Gold prices had been building a base of support around $1,700 per ounce for several weeks. Last week, prices began to break out from that base of support (see the following chart). Prices moved up steadily, closing at their weekly high of $1,756.30 per ounce.

The major stock market indexes finished the week with strong gains. The Dow Jones Industrial Average grew 2.6%, the S&P 500 Index rose 3.5%, the NASDAQ Composite rallied 6.0%, and the Russell 2000 small-capitalization index gained ground with a 5.5 % advance. The 10-year Treasury bond yield rose 6 basis points, sending Treasury Bonds generally lower. Last week, spot gold closed higher at $1,702.70, up $2.28 per ounce, or 0.13%.

Last week, gold prices continued to solidify support around $1,700 per ounce, closing the week at $1,713.90 per ounce.

April ETF Deathwatch contains 385 zombie ETFs and ETNs.

The Berkshire Hathaway annual shareholder meeting last year drew over 30,000 people to Nebraska to hear the “Oracle of Omaha,” Warren Buffett. With the pandemic, this year the whole meeting was presented on the internet. Visit Omaha, the city’s tourism bureau, figures that will cost the citizens of that city about $21.3 million in lost compensation and revenues, according to The Wall Street Journal.

Gold prices found support around the $1,700-per-ounce level, closing the week at $1,700.90 per ounce.

Despite a rally on Friday (4/24), the string of back-to-back weeks of gains for the major stock market indexes ended last week. The Dow Jones Industrial Average fell 1.9%, the S&P 500 Index slipped 1.3%, and the NASDAQ Composite gave back just 0.2%. The Russell 2000 small-capitalization index did manage a gain, rising 0.3%. The 10-year Treasury bond yield fell 4 basis points, sending Treasury bonds generally higher. Last week, spot gold was the big winner, closing at $1,729.60, up $46.78 per ounce, or 2.78%.

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Last week, gold prices found support at around $1,670 per ounce, and then rallied back toward the recent high at $1,788.00 per ounce before closing at $1,735 per ounce.

Most of the major stock market indexes finished the week with what has been rare of late—back-to-back weeks of gains. The Dow Jones Industrial Average grew 2.2%, the S&P 500 Index rose 2.9%, and the NASDAQ Composite rallied 6.1%. The Russell 2000 small-capitalization index, the best performer the previous week, lost ground last week, falling 1.4%. The 10-year Treasury bond yield fell 7 basis points, sending Treasury bonds generally higher. Last week, spot gold closed lower at $1,682.80, down just $0.91 per ounce, or 0.05%.

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“She broke what?!” I exclaimed. It was two summers ago, and I was trying to find out what had happened to my mother, who was 96 at the time, from a harried health-care aide who was phoning me while trying to assist a 911 crew moving Mom to the ambulance.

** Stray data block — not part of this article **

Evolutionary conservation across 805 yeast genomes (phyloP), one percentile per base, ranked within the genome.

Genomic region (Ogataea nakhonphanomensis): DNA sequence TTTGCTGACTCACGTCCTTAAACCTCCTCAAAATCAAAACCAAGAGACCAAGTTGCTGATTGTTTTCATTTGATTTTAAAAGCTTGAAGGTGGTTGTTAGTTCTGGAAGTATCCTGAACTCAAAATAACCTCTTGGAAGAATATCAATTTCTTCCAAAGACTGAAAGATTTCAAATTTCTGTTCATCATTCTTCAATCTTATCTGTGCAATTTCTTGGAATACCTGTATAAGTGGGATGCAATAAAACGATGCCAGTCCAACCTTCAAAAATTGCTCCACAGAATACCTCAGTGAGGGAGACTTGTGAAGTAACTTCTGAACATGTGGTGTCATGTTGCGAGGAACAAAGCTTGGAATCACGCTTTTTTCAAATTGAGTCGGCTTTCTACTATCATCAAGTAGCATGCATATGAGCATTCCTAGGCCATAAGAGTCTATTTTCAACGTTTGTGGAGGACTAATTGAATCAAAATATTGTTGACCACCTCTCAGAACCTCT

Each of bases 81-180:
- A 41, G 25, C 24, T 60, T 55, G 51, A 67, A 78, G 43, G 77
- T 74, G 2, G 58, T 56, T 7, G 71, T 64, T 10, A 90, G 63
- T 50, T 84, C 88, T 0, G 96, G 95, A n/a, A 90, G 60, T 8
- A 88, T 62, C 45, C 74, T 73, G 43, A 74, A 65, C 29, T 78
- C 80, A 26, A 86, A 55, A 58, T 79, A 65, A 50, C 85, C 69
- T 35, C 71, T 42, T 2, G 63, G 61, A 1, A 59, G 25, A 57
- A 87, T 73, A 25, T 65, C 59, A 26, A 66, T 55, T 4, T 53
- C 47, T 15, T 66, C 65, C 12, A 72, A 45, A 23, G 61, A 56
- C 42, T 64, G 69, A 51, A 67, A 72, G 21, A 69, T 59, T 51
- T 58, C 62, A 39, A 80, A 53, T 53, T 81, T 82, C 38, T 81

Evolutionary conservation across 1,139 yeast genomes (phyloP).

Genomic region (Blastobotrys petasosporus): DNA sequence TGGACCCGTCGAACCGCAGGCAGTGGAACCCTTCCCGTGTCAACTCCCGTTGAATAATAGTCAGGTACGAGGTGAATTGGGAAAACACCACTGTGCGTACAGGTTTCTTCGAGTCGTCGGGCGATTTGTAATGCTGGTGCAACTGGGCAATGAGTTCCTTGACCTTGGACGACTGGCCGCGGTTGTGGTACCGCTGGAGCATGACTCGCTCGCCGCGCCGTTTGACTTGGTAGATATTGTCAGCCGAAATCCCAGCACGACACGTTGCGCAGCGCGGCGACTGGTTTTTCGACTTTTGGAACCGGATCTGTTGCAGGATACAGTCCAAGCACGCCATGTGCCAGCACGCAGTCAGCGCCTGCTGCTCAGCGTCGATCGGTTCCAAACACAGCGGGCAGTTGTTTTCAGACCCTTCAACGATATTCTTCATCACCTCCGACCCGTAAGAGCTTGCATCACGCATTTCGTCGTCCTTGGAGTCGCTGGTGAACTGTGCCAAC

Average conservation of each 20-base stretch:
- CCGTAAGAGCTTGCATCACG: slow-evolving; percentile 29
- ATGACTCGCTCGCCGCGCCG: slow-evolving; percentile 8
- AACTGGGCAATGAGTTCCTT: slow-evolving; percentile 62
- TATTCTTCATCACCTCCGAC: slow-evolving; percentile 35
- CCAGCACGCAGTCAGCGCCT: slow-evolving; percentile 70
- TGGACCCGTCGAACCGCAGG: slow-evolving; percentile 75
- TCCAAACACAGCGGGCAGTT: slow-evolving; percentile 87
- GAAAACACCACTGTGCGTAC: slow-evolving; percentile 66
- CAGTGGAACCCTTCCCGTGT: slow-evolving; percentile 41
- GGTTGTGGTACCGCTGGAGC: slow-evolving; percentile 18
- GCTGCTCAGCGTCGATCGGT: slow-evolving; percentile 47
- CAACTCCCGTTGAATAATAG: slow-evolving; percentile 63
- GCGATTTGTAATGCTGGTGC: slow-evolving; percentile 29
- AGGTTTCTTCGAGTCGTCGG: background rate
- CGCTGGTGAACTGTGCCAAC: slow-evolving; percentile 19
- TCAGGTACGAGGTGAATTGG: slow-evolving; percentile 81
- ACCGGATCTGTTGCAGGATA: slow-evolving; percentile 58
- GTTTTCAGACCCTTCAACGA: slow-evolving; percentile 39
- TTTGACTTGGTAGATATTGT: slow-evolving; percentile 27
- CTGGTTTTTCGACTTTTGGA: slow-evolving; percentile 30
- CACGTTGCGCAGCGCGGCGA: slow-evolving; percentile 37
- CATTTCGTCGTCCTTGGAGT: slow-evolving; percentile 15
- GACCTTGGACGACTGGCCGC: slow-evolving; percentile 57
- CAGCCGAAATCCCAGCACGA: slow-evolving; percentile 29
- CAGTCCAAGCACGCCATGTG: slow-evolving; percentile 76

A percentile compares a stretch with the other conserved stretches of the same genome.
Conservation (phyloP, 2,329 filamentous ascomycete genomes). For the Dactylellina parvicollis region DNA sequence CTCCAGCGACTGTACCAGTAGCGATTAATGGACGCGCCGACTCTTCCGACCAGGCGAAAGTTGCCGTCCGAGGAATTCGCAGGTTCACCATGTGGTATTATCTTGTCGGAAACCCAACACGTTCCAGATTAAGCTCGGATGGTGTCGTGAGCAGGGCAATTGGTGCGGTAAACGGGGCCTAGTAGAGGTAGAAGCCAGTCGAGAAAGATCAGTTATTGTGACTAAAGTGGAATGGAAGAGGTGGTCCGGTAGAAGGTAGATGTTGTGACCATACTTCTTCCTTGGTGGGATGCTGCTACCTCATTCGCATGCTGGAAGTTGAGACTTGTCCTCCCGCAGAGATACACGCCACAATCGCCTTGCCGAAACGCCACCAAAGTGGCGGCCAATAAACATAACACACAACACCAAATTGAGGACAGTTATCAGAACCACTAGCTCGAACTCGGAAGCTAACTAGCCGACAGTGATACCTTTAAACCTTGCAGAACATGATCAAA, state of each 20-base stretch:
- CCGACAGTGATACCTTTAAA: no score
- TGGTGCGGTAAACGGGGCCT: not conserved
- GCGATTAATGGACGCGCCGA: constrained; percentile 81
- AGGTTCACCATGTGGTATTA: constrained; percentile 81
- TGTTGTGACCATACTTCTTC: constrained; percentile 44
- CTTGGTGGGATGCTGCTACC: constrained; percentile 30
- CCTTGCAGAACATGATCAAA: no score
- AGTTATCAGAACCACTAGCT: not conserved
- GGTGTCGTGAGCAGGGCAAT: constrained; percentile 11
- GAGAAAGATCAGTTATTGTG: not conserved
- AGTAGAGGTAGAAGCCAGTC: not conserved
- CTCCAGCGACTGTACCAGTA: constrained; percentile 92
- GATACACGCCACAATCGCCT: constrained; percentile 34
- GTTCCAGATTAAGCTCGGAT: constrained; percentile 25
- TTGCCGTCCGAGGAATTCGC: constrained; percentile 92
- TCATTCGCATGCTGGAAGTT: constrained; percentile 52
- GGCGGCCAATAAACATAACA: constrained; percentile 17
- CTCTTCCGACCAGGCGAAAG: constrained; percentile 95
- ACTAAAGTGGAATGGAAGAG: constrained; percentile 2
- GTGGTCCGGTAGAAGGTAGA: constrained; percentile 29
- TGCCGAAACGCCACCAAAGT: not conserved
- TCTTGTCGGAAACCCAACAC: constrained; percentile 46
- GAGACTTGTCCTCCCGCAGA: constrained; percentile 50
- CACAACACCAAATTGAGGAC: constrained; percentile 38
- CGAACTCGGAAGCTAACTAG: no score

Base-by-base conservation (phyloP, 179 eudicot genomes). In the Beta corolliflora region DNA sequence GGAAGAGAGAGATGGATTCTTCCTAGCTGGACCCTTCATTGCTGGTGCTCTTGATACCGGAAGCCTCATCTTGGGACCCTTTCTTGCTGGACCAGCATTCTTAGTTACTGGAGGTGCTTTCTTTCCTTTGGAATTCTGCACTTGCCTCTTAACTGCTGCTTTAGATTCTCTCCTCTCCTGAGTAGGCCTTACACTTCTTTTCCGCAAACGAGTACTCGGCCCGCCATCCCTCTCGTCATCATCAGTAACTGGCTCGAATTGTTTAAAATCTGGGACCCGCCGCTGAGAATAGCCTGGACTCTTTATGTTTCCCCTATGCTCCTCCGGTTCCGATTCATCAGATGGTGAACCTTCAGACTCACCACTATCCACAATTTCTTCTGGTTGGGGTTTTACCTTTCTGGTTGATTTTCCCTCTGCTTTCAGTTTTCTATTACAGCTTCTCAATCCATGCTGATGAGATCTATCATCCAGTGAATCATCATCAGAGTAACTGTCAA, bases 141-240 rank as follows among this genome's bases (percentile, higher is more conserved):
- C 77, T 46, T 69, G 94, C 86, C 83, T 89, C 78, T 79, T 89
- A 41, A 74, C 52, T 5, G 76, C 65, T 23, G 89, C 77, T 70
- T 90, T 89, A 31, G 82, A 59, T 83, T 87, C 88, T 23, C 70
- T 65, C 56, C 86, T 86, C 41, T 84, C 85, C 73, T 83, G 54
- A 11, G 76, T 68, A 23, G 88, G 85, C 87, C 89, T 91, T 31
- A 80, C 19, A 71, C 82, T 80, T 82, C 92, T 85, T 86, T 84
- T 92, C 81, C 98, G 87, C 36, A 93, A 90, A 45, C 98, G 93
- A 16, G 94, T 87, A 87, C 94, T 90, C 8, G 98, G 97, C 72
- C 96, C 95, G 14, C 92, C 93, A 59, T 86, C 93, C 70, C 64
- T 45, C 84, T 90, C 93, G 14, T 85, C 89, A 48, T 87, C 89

Last week, gold prices challenged the $1,800-per-ounce level, hitting $1,788.00 per ounce before retracing to the $1,700-per-ounce support level.

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March ETF Deathwatch contains 399 zombie ETFs and ETNs.

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The major stock market indexes finished substantially higher last week. The Dow Jones Industrial Average gained 12.7%, the S&P 500 Index rose 12.1%, the NASDAQ Composite rallied 10.6%, and the Russell 2000 small-capitalization index bested all of the other indexes with an 18.5% gain. The 10-year Treasury bond yield rose 12 basis points, sending Treasury bonds generally lower. Last week, spot gold closed higher at $1,683.63, up $62.92 per ounce, or 3.9%.

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When I was a kid, it seemed that Good Friday afternoon was always the same. The spring sunshine of the morning would be transformed into a cloudy afternoon. This Good Friday was no exception. Yet, as I sat looking out from my backyard deck on Friday afternoon, a small patch of blue sky stood out, like a turquoise broach pinned to a cable-knit sweater of multiple shades of gray.

Last week, gold prices hit a seven-year high, breaking through the $1,700-per-ounce level and closing at $1,752.80 per ounce—a gain of more than $100 per ounce (see the following chart).

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​​​​​​​One of my favorite novels is Joseph Heller’s 1961 best seller, “Catch-22.” As a teenager, I found the novel hilarious and surprisingly relevant given my father’s experiences in the U.S. Army Air Corps. He, like the chief protagonist in the novel, flew bomber missions in World War II. He spent three years dealing with the Air Corps’ regulations and bureaucracy, and he loved, as Heller did in the novel, to recount their absurdity.

After falling below the 100-day and 200-day moving average the previous week, gold prices climbed above both averages and continued up through the 20-day moving average last week.